The whimsical 3D art of Chris Sickels – UIndy 360
In a world where the fast pace of technology constantly demands attention, artist Chris Sickels’ 3D work makes audiences stop and watch. Sickels, who is Greenfield’s brain Red Nose Studio, creates characters and images from found objects and a variety of materials to build 3D dioramas that he photographs. The result is whimsical art that offers food for thought for adults and children alike.
Sickels’ works of art will be on display for “Curious and curious: Chris Sickels” at the Christel DeHaan Fine Arts Center from November 19 to December 14, 2018, with a vernissage on November 19 from 4 p.m. to 6 p.m. and a conference from 4.45 p.m. to 5.30 p.m. The exhibition will present a selection of photographs and illustrations of original dioramas, sculptures and his stop-motion animated films.
Sickels calls his commissioned work a type of visual problem-solving, usually done in conjunction with an art director, as he determines how to distill the content into a single image to be sculpted and photographed. His extensive portfolio includes books, news and advertising campaigns, and his work has been recognized by American Illustration, Communication Arts, HOW, and The Society of Illustrators.
“As an illustrator, my job is to create an image that will hopefully make a viewer or reader stop and continue with the content, whether it’s a book cover or a book cover. ‘a picture in a magazine, “Sickels explained.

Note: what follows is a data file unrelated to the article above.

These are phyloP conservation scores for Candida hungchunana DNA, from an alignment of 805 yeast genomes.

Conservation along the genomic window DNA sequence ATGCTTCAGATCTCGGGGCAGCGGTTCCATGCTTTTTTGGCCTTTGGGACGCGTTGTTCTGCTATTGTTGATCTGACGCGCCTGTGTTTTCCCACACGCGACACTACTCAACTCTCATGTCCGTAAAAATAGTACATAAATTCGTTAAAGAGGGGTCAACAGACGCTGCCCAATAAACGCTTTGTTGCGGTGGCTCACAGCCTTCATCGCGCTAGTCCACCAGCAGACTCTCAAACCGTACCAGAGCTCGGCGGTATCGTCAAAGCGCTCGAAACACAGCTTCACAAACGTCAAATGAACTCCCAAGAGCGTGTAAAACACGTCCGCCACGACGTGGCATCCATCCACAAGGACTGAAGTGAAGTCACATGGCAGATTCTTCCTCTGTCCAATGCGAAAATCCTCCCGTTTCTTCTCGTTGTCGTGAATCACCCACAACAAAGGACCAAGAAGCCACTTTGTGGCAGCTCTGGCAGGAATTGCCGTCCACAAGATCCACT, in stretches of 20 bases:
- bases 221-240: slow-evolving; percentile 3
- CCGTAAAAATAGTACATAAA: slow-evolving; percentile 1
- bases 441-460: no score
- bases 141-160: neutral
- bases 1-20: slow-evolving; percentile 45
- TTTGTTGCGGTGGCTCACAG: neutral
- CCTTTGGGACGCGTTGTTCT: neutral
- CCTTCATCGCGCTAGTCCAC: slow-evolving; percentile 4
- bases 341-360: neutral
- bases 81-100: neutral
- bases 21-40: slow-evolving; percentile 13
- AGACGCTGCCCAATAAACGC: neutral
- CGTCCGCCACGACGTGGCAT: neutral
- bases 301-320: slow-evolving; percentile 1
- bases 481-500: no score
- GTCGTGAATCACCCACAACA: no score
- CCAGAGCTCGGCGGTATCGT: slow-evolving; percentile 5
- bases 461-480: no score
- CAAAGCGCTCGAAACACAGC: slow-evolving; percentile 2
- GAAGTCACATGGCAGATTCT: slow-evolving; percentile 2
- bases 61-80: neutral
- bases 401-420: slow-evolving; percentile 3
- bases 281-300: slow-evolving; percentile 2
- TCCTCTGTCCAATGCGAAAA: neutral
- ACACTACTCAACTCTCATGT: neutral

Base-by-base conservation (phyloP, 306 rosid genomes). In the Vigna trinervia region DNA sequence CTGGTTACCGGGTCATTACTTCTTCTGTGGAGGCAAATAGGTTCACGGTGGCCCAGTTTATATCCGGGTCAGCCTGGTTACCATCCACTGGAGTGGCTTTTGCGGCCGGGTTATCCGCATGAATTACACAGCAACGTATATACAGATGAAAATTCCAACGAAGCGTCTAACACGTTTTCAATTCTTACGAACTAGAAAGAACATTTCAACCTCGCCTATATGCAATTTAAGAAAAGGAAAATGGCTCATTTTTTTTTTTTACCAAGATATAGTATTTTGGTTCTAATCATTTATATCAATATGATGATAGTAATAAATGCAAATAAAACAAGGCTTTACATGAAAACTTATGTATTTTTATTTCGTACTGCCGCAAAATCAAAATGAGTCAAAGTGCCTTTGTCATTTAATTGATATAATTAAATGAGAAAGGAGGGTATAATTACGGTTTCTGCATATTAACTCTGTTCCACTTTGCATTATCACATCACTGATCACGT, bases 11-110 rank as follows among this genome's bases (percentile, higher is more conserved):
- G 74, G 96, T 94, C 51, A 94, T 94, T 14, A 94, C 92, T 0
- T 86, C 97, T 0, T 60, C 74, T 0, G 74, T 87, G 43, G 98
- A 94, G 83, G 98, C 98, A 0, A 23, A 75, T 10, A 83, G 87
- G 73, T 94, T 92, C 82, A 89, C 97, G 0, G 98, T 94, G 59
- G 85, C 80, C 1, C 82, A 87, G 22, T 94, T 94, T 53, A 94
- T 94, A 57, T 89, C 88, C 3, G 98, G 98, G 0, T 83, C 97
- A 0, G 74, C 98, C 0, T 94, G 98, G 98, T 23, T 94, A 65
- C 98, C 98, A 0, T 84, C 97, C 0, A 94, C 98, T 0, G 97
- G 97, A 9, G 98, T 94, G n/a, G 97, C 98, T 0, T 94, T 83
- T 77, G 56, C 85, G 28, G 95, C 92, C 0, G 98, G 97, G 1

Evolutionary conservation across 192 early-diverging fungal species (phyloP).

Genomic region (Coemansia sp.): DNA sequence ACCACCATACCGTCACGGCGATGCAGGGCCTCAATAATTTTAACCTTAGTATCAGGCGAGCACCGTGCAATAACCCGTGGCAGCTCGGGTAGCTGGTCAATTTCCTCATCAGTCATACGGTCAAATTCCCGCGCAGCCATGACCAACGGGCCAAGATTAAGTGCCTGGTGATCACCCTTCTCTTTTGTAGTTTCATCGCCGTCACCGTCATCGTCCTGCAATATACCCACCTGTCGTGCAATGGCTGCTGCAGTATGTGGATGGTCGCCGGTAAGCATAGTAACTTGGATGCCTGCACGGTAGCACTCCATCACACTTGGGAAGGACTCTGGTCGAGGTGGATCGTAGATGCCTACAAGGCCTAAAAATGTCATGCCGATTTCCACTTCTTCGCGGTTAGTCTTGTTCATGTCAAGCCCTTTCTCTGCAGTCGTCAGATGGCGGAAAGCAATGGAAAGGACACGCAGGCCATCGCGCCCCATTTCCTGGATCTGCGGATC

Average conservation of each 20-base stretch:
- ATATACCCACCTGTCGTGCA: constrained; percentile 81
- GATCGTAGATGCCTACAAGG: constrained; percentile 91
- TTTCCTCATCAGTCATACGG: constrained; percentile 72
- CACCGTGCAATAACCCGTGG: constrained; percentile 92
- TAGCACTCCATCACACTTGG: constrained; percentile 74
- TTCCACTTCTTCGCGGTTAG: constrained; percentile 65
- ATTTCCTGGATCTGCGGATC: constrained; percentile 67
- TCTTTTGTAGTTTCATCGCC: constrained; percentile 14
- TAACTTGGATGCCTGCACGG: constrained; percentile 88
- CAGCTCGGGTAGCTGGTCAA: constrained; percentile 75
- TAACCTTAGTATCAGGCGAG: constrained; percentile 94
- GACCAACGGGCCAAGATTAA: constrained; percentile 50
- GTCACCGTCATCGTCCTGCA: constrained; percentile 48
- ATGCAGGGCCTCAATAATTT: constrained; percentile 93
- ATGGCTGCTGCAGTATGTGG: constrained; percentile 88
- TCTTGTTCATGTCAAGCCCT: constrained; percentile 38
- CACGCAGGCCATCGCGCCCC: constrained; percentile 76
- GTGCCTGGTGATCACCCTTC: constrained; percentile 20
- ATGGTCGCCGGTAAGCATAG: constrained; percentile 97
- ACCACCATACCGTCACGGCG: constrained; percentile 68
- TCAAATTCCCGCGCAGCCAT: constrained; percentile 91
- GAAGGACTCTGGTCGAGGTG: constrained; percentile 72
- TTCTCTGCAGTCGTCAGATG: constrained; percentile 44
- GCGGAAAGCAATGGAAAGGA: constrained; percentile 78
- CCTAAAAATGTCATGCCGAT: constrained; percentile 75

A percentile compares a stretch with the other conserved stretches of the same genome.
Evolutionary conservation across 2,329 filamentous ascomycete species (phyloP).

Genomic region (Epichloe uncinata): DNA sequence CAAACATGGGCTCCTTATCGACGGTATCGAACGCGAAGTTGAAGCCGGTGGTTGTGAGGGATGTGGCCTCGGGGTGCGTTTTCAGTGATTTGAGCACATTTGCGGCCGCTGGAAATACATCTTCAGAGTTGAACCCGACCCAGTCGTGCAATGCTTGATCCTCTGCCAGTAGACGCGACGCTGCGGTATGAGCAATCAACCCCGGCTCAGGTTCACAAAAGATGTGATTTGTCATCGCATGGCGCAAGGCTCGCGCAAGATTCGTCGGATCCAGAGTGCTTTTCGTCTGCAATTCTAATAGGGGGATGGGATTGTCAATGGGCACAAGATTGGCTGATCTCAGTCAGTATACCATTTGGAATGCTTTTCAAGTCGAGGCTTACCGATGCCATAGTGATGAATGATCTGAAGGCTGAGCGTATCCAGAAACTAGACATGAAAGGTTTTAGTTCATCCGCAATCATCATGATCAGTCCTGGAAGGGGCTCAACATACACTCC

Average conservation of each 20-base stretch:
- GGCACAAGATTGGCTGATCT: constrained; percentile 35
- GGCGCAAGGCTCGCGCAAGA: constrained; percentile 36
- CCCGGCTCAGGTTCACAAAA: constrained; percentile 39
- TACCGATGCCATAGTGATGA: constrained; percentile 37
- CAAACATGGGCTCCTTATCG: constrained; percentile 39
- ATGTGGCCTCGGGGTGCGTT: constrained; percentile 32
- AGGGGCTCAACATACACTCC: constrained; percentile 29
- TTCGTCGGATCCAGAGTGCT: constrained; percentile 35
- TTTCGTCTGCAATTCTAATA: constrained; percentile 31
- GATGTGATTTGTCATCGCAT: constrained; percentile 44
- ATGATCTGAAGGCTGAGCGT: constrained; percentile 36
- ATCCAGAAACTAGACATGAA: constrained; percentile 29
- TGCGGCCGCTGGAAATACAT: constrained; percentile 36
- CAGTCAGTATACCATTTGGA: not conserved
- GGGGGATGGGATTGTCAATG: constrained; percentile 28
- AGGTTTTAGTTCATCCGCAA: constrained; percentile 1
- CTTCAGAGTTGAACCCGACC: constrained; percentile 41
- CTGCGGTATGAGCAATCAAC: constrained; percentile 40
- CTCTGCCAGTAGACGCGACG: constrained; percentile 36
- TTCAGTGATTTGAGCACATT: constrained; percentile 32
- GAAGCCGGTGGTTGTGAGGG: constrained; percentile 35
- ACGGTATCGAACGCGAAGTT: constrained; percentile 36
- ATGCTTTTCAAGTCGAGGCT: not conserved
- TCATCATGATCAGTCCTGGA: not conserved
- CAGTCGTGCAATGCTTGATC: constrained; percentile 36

In many cases, Sickels’ end goal is to produce a photograph of an original sculpture or diorama. He said he loved the creative process, that he creates a single photo like the “Hero of the five points” or a more elaborate animation like “Secret metro.”
The popularity of stop-motion animation hits in the mid-1990s like “Wallace and Gromit” Where “The nightmare before Christmas” were the first inspirations of Sickels, who quickly realized that some of his favorites – Rudolph the red nosed reindeer among them – had been around much longer. Turning that fascination into paid commissions was key.
“A few years after school, I was able to find a way to integrate what I liked in stop motion and manufacturing and integrate it into what I liked in illustration,” he said. -he explains.
As digital platforms have mushroomed in recent years, Sickels has found more outlets to share its art and more customers willing to experiment. He said the possibilities for artists continue to grow.
“Now, illustration can be done on multiple platforms and at different scales. It’s just a matter of finding a good place for that content. It’s so much more accessible, ”Sickels said.
Sickels grew up on a small family farm where things always had to be tuned with what was available. This experience continues to inform his work in his studio in Greenfield, Indiana, as he combines the creative process with the practical pressures of deadline.
“With the method and techniques I use, you don’t always have exactly what you need, but you have to find things that work. Sometimes when you are forced to use found items that you have on hand, you get a surprise. It might not be exactly the way you envisioned it at the start, but there’s a balance happening, ”Sickels said.
Learn more about the exhibition.
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Written by Sara Galer, Communications Manager, University of Indianapolis. Contact [email protected] with news from your campus.